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We release a canary version for each commit to main that passes all required checks. This release is performed automatically by the publish_canary_version step.

This release is goes to the canary tag on npm and it is versioned as an incremental canary patch release on top of the current latest version. I.e. if the current version is 5.6.1, then the first canary version will be 5.6.2-alpha.0, the second 5.6.2-alpha.1, and so on.


We release a latest version every Monday at 1pm US Eastern time using the latest commit to main at that time. This release is performed automatically by a Github action located in a private repository. This release goes to the standard latest tag on npm.

See the versioning section below for how the version number is calculated.

If there have been no commits that impact public-facing packages then a patch-level release shall be released.

Latest releases shall only ever be "minor" or "patch" releases.

Major Releases

We currently do not have a set schedule around when major releases shall be performed; instead they are done as the need arises.

We keep a backlog of breaking issues as a milestone on GitHub that is named in the form ${major}.0.0. When we do do a major release, we release a release candidate version to the rc-v${major} tag on npm for each commit to the major branch.

Major Release Steps

Our releases go through three groups of steps:

  1. [Pre-Release Preparation]
  2. [Merging Breaking Changes]
  3. [Releasing the Version]

1. Pre-Release Preparation

  1. Create a milestone by the name of the release [example: Milestone 6.0.0].
  2. If an issue for changes to recommended rule configs doesn't yet exist, create one [example: Changes to the recommended sets for 5.0.0].
  3. Add any breaking changes intended for the release to that milestone.
  4. Create two new branches off main in the project repository (not a personal fork):
    • v${major}
    • v${major}-canary-auto-release
  5. Raise a PR from v${major}-canary-auto-release to main modifying the ci.yml workflow [example: chore: add auto-canary release for v6]:
    • Under pushes: at the beginning of the file, add an - v${major} list item.
    • Add a publish_canary_version_v${major} step the same as publish_canary_version except:
      • Add the condition: if: github.ref == 'refs/heads/v${major}'.
      • Its publish command should be npx lerna publish premajor --loglevel=verbose --canary --exact --force-publish --yes --dist-tag rc-v${major}.
    • Merge this into main once reviewed and rebase the v${major} branch.

2. Merging Breaking Changes

  1. Send a PR from v${major} to main [example: v6.0.0].
  2. Change all breaking change PRs to target the v${major} branch.
    • To signify these changes as breaking, the first line of the PR description must read as BREAKING CHANGE:, and second line should briefly summarize the changes.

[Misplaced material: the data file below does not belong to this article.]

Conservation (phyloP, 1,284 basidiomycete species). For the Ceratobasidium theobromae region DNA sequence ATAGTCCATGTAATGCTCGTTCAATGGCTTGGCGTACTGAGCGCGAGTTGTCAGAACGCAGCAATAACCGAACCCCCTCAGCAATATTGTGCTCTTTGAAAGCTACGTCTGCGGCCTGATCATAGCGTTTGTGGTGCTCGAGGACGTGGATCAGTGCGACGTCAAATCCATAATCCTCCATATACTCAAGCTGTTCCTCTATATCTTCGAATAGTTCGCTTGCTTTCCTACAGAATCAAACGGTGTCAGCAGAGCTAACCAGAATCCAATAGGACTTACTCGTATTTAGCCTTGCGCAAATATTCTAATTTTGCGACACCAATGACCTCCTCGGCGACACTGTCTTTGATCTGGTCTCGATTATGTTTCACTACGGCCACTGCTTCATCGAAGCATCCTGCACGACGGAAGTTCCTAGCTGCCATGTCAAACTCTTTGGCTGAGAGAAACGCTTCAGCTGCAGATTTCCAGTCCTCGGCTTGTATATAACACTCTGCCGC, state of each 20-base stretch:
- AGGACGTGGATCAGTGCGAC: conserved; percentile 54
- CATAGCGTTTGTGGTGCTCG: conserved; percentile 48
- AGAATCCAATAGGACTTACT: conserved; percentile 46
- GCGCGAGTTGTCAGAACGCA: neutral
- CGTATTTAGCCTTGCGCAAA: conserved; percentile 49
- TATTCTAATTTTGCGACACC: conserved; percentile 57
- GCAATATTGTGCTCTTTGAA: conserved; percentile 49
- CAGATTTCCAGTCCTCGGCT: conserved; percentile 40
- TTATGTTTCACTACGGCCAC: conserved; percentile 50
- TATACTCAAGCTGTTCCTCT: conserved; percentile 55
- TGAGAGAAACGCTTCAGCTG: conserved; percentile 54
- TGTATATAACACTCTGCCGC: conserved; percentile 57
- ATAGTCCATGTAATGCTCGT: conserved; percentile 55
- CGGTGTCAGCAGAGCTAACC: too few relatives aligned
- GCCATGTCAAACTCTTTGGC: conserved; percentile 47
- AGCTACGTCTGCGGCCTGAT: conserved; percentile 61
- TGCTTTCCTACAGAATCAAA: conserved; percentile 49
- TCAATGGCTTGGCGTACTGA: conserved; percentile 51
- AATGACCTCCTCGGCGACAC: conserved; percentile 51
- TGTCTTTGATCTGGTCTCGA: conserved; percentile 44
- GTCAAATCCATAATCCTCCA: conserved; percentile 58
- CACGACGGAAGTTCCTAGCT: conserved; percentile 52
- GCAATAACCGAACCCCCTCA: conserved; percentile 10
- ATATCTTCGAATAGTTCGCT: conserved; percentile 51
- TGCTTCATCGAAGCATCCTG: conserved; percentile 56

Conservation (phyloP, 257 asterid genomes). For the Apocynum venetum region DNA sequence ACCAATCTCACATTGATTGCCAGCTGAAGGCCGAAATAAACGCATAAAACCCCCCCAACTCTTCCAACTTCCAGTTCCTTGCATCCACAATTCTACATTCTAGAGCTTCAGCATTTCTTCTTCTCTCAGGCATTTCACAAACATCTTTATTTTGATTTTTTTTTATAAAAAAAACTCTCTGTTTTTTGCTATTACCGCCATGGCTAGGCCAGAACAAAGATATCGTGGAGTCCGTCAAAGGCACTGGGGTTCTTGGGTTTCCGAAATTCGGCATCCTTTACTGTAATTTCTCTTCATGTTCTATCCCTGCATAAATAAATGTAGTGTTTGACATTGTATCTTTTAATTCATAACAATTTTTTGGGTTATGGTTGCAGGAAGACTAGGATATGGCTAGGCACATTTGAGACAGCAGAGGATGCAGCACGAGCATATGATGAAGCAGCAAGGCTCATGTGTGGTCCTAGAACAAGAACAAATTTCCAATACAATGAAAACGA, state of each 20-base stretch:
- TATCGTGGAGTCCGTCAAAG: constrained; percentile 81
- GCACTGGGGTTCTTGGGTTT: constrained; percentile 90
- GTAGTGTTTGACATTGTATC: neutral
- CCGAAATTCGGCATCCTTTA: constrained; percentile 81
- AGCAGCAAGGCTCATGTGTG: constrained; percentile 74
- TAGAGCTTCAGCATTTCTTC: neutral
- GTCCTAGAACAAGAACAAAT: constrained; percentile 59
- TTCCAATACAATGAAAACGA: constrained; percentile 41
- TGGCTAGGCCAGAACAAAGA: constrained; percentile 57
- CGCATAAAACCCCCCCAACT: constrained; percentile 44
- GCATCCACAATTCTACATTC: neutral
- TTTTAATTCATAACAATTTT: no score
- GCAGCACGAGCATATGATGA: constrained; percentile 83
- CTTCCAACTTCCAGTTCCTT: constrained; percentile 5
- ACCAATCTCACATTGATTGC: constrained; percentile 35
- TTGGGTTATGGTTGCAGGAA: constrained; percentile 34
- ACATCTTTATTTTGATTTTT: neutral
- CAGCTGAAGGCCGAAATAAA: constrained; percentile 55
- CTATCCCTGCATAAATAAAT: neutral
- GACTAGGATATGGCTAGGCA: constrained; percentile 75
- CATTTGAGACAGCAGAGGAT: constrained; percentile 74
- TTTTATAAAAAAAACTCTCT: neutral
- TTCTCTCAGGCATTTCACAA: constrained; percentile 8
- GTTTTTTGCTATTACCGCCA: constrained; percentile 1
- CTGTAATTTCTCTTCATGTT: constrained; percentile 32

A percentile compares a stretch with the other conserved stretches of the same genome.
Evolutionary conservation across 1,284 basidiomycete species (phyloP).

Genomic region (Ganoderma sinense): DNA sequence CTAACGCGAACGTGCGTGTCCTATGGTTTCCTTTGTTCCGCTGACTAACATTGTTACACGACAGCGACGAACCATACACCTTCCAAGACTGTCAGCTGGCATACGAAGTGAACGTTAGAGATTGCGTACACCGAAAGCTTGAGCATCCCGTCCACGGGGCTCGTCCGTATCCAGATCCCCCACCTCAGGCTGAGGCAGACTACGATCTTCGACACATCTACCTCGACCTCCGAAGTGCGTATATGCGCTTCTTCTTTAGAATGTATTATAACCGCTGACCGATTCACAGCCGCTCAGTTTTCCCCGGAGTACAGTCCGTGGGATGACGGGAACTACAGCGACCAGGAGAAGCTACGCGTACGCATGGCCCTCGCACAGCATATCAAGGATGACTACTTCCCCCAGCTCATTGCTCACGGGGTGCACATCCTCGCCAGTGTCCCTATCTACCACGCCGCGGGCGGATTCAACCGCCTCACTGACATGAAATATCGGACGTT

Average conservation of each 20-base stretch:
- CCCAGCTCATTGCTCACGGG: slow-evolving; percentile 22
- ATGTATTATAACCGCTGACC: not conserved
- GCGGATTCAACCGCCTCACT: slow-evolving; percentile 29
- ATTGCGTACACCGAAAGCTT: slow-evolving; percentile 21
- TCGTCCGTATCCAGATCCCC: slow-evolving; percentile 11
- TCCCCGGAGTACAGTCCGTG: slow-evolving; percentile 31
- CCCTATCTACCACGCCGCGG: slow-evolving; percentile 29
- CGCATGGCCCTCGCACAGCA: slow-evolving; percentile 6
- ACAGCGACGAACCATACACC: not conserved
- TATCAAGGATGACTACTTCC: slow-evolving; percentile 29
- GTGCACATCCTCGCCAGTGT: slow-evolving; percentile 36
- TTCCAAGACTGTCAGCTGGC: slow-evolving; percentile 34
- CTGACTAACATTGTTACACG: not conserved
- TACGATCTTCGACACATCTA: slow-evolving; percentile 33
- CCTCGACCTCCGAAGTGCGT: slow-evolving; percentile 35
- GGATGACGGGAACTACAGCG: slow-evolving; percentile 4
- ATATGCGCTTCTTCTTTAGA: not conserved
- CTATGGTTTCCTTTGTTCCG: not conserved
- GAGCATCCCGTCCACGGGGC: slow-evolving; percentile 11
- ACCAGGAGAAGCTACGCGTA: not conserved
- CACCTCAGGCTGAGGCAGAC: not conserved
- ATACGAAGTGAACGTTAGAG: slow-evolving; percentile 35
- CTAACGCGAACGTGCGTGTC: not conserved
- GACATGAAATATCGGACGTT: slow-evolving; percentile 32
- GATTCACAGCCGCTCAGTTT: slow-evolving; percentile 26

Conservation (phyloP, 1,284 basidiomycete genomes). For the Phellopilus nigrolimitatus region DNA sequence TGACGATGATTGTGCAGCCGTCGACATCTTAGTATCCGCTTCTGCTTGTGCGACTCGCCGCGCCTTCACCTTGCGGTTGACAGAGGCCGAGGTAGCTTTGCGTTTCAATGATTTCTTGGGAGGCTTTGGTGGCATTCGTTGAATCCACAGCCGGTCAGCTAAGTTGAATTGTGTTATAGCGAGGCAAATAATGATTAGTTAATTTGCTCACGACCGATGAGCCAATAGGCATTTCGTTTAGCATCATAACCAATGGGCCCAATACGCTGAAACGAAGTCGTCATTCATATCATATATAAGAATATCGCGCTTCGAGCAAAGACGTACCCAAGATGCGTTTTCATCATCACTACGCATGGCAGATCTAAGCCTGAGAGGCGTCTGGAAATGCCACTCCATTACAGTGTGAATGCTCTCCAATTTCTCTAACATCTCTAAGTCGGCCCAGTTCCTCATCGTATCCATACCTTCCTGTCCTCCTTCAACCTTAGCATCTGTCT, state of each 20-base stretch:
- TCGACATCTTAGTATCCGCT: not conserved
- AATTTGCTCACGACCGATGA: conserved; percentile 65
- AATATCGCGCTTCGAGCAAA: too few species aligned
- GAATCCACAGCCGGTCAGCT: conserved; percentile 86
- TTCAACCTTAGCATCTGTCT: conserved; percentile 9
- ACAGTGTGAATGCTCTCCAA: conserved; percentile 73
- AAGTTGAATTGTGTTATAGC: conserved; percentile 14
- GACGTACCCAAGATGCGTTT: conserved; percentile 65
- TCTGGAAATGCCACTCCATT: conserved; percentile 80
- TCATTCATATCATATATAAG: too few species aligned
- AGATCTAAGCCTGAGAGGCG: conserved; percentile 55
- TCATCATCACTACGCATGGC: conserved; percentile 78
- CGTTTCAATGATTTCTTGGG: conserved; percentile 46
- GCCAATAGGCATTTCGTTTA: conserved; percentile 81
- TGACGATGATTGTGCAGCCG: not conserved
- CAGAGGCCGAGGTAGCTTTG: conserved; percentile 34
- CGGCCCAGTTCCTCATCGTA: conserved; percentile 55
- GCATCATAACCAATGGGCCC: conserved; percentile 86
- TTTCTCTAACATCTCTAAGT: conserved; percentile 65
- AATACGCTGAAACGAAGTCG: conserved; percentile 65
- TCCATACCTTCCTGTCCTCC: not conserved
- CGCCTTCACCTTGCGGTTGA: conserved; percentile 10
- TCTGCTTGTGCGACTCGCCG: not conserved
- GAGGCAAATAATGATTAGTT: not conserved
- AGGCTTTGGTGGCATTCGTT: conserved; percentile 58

• It is important to note that when merged the commit message must also include BREAKING CHANGE: as the first line in order for lerna to recognize it as a breaking change in the release notes. If you miss this it just means more manual work when writing the release documentation.
  3. Wait until all required PRs have been merged
  4. Let the release wait for at least 1 week to allow time for early adopters to help test it and discuss the changes.
    • Promote it on the @tseslint twitter to get some additional attention.
  5. Once discussions have settled, rebase merge the PR on top of main.

Non-breaking changes can be merged to main or the major branch. They don't need any special treatment.

3. Releasing the Version

  1. Discuss with the maintainers to be ready for an out-of-band release. Doing this manually helps ensure someone is on-hand to action any issues that might arise from the major release.
  2. Prepare the release notes. Lerna will automatically generate the release notes on GitHub, however this will be disorganized and unhelpful for users. We need to reorganize the release notes so that breaking changes are placed at the top to make them most visible. If any migrations are required, we must list the steps to make it easy for users.
  1. Finally, tweet the release on the @tseslint twitter with a link to the GitHub release. Make sure you include additional information about the highlights of the release!


We will do releases "out-of-band" (outside the latest schedule) for rare emergencies. We assess need on a case-by-case basis though generally an emergency is defined as a critical regression specifically introduced in the latest release.

These releases are done manually by a maintainer with the required access privileges.

Back-Porting Releases

We do not back port releases to previously released major/minor versions. We only ever release forward.